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This Gene Links Red Meat to Cancer, And Now We Finally Know Where It Came From

DAVID NIELD
23 DEC 2017

There's already an established link between eating red meat and a higher risk of cancer. Now a study on the CMAH gene has revealed how this link came to be, and could even help us figure out which types of meats are most risky to eat.

 

CMAH is responsible for synthesising the sugar molecule Neu5Gc, present in red meat, as well as some fish and dairy products. In humans, the CMAH gene is mutated, which means our bodies don't produce Neu5Gc.

When we consume meat or other products containing this sugar, it can trigger an immune response to the foreign substance: and that reaction in turn can trigger inflammation, arthritis, and even cancer.

However, until now, we've only known about a handful of animal species that produce Neu5Gc.

In an attempt to learn more, scientists from the the University of Nevada in Reno analysed 322 animal genomes and plotted them on an evolutionary chart, trying to identify when CMAH was deactivated in certain species.

"In a first analysis we scanned all the available genomes," says lead researcher David Álvarez-Ponce.

"We only found the gene in a few bacteria, in a pair of algae, and in the deuterostomes, a group of animals that includes vertebrates and echinoderms, among others."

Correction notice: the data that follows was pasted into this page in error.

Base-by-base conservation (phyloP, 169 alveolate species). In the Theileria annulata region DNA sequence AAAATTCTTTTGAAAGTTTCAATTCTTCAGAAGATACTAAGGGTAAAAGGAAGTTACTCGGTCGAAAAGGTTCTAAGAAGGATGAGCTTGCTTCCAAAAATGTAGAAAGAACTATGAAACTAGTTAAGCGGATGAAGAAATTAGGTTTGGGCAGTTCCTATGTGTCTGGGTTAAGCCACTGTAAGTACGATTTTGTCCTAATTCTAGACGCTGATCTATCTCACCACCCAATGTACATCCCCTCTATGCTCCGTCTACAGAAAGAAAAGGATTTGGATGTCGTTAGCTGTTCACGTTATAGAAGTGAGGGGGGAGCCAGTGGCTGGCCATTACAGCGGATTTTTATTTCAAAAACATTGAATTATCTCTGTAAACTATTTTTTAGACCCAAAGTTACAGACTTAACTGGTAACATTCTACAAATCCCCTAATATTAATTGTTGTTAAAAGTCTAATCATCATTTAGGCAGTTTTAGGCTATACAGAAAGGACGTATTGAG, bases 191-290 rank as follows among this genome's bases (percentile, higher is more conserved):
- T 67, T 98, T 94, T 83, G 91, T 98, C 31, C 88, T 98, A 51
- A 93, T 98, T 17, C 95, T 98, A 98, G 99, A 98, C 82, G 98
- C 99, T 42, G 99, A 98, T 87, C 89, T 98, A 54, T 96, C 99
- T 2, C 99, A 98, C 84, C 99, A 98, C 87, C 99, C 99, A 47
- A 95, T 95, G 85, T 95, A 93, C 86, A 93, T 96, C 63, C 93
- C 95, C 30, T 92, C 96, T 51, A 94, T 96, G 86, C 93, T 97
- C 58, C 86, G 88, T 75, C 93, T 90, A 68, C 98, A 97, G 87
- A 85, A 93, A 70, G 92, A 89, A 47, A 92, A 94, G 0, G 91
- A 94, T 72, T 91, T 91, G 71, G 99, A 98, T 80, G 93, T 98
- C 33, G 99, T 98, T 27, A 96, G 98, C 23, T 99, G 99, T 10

One of the study's findings was small amounts of Neu5Gc sugar in the meat of fish with the CMAH gene, but high levels of the sugar in the caviar of these fish. That might be because the gene is expressed specifically in the fish eggs or oviducts.

 

"It turns out that caviar, one of the most expensive meals in the world, is also one of the products with the highest concentrations of Neu5Gc," says one of the team, Sateesh Peri.

However, the research also turned up plenty of fish without the CMAH gene, whose caviar should be Neu5Gc-free.

Another surprising result was the presence of the functional CMAH gene in one species of lizard, the Carolina anole. The gene was previously thought to be absent in all reptiles, having been lost somewhere way back in the evolutionary tree.

While the research doesn't change much about specific diet recommendations today, we now have much more background information on CMAH, and the evolutionary pressures on it.

Scientists think the gene's deactivation may have protected us against some diseases, such as a type of malaria that can still infect chimpanzees and gorillas.

Animal species with the gene may have meat that has the same carcinogenic properties as red meat, and which could cause other health problems in humans – though further research is going to be required to figure all this out.

 

Further down the line, researchers can use this study for further investigation into nutrition, medicines, and even animal organ transplants or xenotransplantation: using tissues and organs from other animals in humans without an adverse reaction.

"To determine in which groups and at what moments of the evolution the CMAH gene has been deactivated is critical to know which species are most likely to contain the toxic Neu5Gcy sugar, which are recommended for feeding, xenotransplantation, and certain scientific studies," conclude the researchers.

The research has been published in Genome Biology and Evolution.